1932

Abstract

Demonstrating how race is socially constructed has been a core sociological objective, yet many individuals continue to hold essentialist and other concepts of what races are and how to account for group differences. These conceptualizations have crucial consequences for intergroup attitudes, support for social policies, and structures of inequality, all of which are key sociological concerns; yet much of the research in this area has emerged outside of sociology. Our review of this interdisciplinary scholarship describes the range of views people hold, the attitudes and behaviors associated with them, and what factors contribute to these views. We focus primarily on essentialism and constructivism, although we describe the greater variety of beliefs beyond this dichotomy, as well as fluidity in how people use these concepts. We conclude by presenting research on strategies for reducing essentialist belief systems and identifying key areas for future research.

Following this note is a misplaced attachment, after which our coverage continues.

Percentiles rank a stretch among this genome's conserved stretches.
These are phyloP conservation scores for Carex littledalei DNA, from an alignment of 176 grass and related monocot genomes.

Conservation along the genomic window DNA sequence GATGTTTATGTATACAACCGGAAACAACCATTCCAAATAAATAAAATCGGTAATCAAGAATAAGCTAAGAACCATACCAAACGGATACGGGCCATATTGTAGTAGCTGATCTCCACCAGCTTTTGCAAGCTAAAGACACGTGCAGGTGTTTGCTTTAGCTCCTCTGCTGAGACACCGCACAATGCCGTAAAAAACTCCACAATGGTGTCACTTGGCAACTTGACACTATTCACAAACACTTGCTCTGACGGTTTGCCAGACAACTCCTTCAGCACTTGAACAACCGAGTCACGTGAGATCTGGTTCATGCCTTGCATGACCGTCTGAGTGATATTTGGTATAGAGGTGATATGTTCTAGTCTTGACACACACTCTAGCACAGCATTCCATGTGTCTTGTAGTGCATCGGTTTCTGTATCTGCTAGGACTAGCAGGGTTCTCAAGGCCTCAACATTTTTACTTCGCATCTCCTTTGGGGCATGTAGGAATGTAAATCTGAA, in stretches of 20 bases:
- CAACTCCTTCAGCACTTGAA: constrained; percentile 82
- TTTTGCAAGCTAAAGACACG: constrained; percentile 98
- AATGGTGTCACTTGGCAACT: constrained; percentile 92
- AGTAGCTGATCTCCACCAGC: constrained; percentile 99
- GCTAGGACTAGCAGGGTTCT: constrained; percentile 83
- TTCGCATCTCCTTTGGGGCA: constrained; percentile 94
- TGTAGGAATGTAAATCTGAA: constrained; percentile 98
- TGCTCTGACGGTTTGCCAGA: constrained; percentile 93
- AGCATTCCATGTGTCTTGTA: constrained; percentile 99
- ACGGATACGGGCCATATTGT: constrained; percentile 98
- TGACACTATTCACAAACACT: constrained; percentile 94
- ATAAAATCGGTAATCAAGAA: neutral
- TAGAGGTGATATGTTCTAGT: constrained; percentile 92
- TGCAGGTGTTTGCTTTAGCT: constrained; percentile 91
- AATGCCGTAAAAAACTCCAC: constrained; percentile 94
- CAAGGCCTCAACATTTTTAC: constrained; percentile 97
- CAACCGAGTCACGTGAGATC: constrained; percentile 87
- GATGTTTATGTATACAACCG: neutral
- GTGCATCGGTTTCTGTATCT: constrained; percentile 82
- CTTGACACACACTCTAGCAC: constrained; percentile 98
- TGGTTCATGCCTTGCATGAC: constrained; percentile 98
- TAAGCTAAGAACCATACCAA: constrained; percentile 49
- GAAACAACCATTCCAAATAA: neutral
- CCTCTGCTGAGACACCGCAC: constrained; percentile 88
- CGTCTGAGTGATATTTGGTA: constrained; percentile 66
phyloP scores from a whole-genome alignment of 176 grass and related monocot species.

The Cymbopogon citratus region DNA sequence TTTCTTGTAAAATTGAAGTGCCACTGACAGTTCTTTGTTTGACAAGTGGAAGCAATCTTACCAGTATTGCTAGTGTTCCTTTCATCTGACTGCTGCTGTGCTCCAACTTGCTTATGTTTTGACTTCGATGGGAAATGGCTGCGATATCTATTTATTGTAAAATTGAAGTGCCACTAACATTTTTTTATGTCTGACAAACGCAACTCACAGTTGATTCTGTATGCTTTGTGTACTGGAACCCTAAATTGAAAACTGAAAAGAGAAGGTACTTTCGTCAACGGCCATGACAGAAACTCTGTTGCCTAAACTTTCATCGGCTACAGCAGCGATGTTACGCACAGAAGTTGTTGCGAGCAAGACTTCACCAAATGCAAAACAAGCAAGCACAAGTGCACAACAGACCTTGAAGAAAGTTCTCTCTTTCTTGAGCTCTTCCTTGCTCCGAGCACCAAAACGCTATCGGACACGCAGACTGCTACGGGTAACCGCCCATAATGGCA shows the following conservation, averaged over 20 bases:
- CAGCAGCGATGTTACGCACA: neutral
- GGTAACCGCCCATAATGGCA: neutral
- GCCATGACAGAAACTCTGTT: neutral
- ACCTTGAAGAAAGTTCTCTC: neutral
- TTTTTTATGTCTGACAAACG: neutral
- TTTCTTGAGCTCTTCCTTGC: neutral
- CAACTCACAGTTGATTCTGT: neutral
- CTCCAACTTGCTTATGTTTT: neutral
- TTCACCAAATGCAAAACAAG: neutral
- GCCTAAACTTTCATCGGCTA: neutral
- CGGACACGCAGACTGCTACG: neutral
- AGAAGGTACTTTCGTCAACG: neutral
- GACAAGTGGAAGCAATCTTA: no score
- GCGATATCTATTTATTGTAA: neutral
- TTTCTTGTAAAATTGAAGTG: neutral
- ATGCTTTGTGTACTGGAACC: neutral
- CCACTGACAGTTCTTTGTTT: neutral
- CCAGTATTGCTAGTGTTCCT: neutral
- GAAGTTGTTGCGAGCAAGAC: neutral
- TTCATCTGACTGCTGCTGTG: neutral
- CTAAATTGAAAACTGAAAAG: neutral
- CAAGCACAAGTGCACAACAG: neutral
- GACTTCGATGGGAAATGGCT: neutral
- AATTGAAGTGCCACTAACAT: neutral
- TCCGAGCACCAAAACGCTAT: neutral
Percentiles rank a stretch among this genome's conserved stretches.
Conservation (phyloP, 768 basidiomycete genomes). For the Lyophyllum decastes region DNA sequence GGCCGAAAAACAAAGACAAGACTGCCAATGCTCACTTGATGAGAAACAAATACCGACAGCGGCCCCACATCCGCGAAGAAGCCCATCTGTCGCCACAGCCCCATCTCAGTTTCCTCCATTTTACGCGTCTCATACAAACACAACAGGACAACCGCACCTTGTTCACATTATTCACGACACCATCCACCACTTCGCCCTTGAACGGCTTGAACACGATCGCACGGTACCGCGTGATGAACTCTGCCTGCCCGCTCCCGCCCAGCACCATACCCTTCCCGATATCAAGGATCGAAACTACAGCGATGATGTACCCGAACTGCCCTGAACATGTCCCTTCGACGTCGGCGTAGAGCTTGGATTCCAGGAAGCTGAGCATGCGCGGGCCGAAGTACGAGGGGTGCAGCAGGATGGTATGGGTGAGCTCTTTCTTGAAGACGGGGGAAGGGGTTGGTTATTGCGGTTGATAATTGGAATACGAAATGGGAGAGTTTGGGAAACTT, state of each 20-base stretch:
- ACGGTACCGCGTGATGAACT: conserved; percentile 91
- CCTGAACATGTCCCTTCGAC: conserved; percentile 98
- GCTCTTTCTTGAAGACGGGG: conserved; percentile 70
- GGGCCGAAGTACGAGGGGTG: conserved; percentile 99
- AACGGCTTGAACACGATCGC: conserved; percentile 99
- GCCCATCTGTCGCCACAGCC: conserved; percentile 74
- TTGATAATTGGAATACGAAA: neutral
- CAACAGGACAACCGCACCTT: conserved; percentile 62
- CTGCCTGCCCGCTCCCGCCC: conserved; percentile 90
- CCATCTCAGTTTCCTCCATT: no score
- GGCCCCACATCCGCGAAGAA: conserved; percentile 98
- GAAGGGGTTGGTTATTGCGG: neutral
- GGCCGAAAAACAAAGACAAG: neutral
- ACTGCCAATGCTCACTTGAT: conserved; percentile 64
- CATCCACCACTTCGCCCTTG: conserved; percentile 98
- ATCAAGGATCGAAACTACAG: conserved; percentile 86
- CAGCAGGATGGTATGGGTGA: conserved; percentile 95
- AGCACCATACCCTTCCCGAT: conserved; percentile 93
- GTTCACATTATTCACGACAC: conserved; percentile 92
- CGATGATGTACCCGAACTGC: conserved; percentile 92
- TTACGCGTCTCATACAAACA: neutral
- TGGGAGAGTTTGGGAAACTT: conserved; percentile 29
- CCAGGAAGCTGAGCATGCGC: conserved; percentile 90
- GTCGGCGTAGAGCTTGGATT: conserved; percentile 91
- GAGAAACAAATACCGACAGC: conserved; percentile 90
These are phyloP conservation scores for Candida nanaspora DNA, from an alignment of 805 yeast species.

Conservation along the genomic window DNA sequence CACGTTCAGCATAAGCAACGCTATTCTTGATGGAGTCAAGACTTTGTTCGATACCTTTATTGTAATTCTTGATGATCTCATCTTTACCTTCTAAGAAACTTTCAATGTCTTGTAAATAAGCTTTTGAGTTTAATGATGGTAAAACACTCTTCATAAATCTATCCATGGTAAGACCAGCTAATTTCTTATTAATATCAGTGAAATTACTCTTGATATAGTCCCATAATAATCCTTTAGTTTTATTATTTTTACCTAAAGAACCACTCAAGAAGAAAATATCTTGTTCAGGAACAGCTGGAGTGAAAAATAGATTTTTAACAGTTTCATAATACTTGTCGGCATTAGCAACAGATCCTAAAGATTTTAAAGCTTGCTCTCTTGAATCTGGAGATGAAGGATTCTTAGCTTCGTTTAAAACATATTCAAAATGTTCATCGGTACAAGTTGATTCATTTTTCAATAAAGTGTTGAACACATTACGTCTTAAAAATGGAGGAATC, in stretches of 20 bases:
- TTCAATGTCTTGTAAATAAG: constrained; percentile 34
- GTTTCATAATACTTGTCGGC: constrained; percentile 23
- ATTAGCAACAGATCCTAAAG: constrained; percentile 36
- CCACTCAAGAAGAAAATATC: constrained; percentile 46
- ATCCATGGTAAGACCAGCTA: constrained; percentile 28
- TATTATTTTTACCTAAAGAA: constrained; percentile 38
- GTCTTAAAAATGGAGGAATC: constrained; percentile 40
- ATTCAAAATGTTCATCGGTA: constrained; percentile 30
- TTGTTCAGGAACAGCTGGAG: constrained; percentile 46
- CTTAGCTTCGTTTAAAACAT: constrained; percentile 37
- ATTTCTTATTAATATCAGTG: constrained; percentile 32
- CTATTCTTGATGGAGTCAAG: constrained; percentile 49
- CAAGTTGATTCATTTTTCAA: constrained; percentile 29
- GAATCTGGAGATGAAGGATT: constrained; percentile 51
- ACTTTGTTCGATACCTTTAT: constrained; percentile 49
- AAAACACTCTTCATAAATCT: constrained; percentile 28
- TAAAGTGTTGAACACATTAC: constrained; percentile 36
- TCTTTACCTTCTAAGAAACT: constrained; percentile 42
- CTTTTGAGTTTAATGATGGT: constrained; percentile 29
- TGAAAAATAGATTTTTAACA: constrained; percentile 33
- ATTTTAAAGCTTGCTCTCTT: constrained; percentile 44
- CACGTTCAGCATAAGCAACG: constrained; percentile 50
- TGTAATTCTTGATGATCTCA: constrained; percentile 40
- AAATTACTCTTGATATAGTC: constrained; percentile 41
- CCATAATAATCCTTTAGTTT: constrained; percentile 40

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2023-07-31
2024-06-23
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